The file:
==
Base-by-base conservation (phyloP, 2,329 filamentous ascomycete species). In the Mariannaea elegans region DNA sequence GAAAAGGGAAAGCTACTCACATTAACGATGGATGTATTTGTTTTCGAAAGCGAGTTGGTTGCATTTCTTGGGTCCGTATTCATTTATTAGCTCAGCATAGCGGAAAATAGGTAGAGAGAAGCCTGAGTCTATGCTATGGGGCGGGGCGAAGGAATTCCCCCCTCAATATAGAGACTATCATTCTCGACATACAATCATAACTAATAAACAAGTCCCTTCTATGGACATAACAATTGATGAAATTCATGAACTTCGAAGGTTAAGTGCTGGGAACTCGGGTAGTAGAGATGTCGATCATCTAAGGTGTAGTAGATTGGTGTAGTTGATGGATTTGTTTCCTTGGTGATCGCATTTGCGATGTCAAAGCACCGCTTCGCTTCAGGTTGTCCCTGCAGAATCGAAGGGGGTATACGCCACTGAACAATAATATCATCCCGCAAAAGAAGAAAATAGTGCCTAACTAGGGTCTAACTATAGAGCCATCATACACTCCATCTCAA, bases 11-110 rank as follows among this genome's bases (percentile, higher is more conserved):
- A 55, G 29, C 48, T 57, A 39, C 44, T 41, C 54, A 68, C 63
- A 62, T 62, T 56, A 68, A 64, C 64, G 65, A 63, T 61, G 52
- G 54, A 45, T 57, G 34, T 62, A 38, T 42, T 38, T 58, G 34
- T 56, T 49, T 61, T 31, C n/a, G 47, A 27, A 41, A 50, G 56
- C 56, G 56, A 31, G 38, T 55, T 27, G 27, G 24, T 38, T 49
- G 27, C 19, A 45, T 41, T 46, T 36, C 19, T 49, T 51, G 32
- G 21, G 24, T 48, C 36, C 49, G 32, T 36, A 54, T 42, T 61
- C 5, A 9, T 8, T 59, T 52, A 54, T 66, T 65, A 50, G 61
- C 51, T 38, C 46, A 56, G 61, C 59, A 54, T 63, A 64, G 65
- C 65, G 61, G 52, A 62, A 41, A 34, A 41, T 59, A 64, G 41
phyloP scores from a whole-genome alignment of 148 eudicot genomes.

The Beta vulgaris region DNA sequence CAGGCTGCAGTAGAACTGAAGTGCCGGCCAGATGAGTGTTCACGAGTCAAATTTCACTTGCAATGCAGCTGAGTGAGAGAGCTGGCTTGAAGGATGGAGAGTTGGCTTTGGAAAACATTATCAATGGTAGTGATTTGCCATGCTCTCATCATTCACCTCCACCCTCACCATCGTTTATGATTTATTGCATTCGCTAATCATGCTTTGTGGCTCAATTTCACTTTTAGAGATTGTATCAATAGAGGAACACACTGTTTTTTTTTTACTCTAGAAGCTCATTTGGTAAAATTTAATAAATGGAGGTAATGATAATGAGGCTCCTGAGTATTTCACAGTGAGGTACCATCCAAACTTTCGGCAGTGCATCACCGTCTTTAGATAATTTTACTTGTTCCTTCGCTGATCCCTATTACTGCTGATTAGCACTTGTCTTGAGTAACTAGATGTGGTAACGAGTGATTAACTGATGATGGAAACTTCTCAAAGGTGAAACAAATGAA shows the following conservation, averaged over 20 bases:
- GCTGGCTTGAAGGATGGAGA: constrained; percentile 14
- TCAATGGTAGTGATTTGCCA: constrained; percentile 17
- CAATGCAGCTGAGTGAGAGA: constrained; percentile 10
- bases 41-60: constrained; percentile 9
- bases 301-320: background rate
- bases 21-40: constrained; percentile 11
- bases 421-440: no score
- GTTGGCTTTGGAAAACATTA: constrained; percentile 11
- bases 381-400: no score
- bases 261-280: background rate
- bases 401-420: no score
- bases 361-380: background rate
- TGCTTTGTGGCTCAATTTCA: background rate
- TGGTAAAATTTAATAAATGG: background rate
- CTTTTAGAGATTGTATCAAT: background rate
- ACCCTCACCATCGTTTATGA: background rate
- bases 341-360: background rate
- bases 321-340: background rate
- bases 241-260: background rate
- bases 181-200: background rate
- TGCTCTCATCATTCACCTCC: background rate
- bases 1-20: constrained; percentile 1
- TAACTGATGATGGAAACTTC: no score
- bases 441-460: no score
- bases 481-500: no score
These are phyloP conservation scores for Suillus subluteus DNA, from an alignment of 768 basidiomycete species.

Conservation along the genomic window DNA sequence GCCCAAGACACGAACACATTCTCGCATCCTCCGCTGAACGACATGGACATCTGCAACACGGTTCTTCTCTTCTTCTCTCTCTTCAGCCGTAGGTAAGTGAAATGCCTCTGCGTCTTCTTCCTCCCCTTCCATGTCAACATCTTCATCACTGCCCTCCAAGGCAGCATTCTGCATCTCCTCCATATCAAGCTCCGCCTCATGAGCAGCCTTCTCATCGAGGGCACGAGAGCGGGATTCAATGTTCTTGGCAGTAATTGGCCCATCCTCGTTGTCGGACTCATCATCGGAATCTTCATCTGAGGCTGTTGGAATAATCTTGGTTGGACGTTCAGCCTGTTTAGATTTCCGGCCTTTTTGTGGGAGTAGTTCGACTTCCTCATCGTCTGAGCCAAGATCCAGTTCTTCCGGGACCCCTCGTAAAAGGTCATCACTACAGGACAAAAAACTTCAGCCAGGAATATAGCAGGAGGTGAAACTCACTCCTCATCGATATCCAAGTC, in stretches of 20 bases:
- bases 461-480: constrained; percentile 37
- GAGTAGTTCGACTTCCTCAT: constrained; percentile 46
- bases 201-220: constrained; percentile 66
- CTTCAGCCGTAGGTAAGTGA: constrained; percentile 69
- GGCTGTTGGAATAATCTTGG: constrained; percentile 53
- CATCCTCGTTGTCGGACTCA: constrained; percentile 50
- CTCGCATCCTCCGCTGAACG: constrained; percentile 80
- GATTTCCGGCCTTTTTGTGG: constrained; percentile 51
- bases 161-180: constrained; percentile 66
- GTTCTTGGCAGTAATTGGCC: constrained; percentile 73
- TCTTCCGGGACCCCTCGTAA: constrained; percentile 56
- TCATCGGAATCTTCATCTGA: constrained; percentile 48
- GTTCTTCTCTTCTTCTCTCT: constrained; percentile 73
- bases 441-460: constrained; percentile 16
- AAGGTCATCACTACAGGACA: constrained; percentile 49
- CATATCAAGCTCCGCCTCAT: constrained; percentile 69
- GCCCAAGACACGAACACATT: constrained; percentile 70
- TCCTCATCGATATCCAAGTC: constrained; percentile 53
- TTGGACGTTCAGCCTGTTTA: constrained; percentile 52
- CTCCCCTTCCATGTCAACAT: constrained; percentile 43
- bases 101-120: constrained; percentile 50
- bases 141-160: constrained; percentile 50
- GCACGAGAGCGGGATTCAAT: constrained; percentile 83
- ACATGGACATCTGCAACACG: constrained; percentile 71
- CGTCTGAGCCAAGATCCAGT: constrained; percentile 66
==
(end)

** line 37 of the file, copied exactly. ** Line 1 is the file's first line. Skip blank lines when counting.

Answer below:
- bases 441-460: no score